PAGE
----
Sometimes you use a framework for years, and then discover something new that it can do.

I had one of those moments today with Mockito.

I have an API that I am mocking, where I need to capture the argument passed in for further testing, that had a line that ended up looking something like this:

when(mockRepository.save(captor.capture())).thenReturn(captor.capture());

This is actually incorrect Mockito syntax. The captor.capture() doesn’t go inside a “thenReturn” statement.

The underlying API (Spring-Data) has methods that typically return the first parameter:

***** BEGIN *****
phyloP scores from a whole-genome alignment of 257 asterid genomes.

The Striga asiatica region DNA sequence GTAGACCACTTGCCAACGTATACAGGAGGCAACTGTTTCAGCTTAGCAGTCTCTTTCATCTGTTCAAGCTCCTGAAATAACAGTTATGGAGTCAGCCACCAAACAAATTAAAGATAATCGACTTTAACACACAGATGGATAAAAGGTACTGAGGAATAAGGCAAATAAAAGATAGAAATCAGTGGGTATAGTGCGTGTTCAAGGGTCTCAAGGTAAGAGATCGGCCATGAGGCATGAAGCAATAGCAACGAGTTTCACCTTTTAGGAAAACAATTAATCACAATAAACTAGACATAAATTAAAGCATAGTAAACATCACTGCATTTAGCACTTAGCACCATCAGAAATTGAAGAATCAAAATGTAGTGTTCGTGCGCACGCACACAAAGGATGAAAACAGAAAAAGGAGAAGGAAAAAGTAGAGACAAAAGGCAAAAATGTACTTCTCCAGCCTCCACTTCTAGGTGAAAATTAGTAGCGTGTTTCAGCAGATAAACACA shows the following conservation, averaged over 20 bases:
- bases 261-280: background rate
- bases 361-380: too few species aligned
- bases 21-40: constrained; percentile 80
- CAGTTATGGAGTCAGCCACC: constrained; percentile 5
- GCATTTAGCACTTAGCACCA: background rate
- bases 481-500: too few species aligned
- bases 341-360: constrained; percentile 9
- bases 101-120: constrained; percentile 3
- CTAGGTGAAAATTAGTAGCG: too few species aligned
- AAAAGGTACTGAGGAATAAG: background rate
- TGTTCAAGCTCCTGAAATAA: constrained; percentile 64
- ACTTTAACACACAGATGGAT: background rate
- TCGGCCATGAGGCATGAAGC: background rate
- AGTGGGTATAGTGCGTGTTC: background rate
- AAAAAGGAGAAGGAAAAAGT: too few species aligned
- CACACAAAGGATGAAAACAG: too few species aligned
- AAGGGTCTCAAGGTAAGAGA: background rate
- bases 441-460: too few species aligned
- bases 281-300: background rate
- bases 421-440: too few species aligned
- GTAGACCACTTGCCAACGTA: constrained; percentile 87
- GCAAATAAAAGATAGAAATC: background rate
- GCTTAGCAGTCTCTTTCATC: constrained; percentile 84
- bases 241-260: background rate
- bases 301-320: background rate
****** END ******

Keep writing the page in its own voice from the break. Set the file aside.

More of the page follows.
/**
 * Saves a given entity. Use the returned instance for further operations as the save operation might have changed the
 * entity instance completely.
 * 
 * @param entity
 * @return the saved entity
 */
 < S extends T> S save(S entity);

The more correct way (aside from refactoring how the code works) to use Mockito would be do use thenAnswer(Answer<>), instead of thenReturn. Since we don’t want to clutter our code with an additional 5 lines for an inline Answer instance, there is a helper class in Mockito: AdditionalAnswers.

The simplified solution:

when(mockedRepository.save(captor.capture())).thenAnswer(returnsArgAt(0));